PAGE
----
The effects of vitamin D on the early pubertal onset and the gonadotropin-releasing hormone (GnRH) neuronal activities

Program: Abstracts - Orals, Featured Poster Presentations, and Posters
Session: SUN 624-646-Growth: Clinical Trials & Observational Studies
Sunday, June 16, 2013: 1:45 PM-3:45 PM
Expo Halls ABC (Moscone Center)

Poster Board SUN-645
Min Sun Kim*1, Seong Kyu Han2 and Dae-Yeol Lee3
1Chonbuk Natl Univ Med Schl, Jeonju, South Korea, 2Department of Oral Physiology, School of Dentistry & Institute of Oral Bioscience, Chonbuk National University, Jeonju, Korea, Jeonju-si, South Korea, 3Chonbuk National University Medical School, Jeonju, South Korea
Purpose; Many reports have shown that vitamin D status is related to bone health, metabolic syndrome, autoimmune diseases, cancer and earlier menarche. In this study, we examined the association of serum 25-hydroxyvitamin D (25OHD) levels with early pubertal onset and the effect of 25OHD on GnRH neuronal activities.

Methods; We included 110 girls aged 7 to 10 years during winter (normal puberty group, 75 girls; central precocious puberty group, 35 girls). Pubertal development was assessed by Tanner staging and central precocious puberty (CPP) was diagnosed by clinical characteristics with GnRH stimulation test. They were subdivided according to serum 25OHD levels (severe deficiency, <10 ng/mL; deficiency, <20 ng/mL; insufficiency, 20-29 ng/mL; sufficiency, ≥30 ng/mL). In this study, following laboratory tests were included: fasting lipid profile (cholesterol, triglyceride and LDL), serum alkaline phosphatase (ALP), calcium, phosphorus and 25OHD. In addition, conventional whole cell voltage clamp technique was used to investigate the effects of 25OHD on N-methyl-D-aspartate (NMDA)-mediated response on GnRH neurons.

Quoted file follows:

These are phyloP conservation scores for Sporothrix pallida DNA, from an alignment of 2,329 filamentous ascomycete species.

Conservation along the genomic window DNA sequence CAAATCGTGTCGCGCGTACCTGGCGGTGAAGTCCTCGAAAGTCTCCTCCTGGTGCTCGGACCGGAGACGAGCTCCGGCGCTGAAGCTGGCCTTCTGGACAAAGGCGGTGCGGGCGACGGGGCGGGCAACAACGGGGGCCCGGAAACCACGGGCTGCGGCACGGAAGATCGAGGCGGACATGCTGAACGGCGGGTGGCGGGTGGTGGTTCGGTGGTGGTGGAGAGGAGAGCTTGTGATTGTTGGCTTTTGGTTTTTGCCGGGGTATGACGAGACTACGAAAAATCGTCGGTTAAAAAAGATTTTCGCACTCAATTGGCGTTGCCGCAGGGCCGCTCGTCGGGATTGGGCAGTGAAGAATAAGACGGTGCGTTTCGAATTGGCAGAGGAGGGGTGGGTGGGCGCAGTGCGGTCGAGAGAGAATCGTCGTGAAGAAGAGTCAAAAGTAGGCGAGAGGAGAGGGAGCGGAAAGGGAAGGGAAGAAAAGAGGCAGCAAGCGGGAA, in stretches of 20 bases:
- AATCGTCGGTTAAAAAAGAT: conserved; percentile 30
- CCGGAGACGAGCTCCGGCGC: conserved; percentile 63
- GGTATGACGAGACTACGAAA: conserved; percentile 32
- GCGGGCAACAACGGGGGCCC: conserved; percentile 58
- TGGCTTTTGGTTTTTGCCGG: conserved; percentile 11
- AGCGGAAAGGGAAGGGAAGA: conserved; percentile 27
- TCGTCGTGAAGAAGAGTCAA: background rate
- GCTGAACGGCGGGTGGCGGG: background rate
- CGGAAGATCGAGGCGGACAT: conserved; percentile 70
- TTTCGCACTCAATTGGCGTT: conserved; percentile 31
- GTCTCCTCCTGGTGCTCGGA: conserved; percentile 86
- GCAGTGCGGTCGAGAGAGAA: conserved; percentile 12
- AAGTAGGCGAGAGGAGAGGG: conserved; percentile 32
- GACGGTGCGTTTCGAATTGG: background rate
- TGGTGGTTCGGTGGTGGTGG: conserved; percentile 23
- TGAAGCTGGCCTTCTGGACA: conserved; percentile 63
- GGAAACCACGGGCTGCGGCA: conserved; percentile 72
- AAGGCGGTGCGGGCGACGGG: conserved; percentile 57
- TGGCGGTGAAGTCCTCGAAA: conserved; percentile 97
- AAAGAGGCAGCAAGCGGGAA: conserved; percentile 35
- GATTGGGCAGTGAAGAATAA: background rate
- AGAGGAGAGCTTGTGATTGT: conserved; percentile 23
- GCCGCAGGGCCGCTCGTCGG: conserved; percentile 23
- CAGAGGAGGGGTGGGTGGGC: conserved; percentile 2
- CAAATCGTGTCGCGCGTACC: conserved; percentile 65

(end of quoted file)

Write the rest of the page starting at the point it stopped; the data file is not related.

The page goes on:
1)      Serum 25OHD levels in girls with CPP were found to be lower than in girls with normal puberty (13.28±4.04 vs 11.29±3.77 ng/mL, p<0.05) and prevalence of severe vitamin D deficiency was significantly higher in CPP group than that of normal group (21.3 vs 44.1 %, p<0.05).

2)      There were no significant differences in age, BMI, serum ALP, LH, estradiol and lipid profiles between CPP and normal puberty group. However, serum 25OHD levels were significantly negatively associated with serum ALP levels.

3)      NMDA (30 uM) was applied on GnRH neurons in the presence and absence of vitamin D (OHD, 10 nM). All juvenile neurons tested were responded to the applied NMDA and the NMDA-mediated responses were affected by pre-application of OHD. NMDA in the presence of OHD showed the decrease in the frequency of postsynaptic currents in 5 GnRH neurons tested (NMDA, 5.13 ± 1.02 Hz; OHD+NMDA, 3.08 ± 0.61 Hz, p<0.05). Furthermore, the holding current changed by NMDA application was decreased in the presence of OHD and recovered after washout (NMDA,-44.18±5.59 pA ; OHD +NMDA, -19.36 ± 6.17 pA, washout, -34.08 ± 4.38, n=5 pA, p<0.05).


Conclusion; We found that serum 25OHD levels were significantly lower in girls of CPP with high prevalence of vitamin D deficiency than in normal puberty girls. In addition, exogenous vitamin D suppressed NMDA-mediated GnRH neuronal excitation. These findings suggest that vitamin D may inhibit early pubertal onset and/or rapid progression of puberty, at least in part, through suppression of NMDA-mediated GnRH neuronal excitation in human. Further studies including animal study are necessary in order to clarify this association.

Nothing to Disclose: MSK, SKH, DYL

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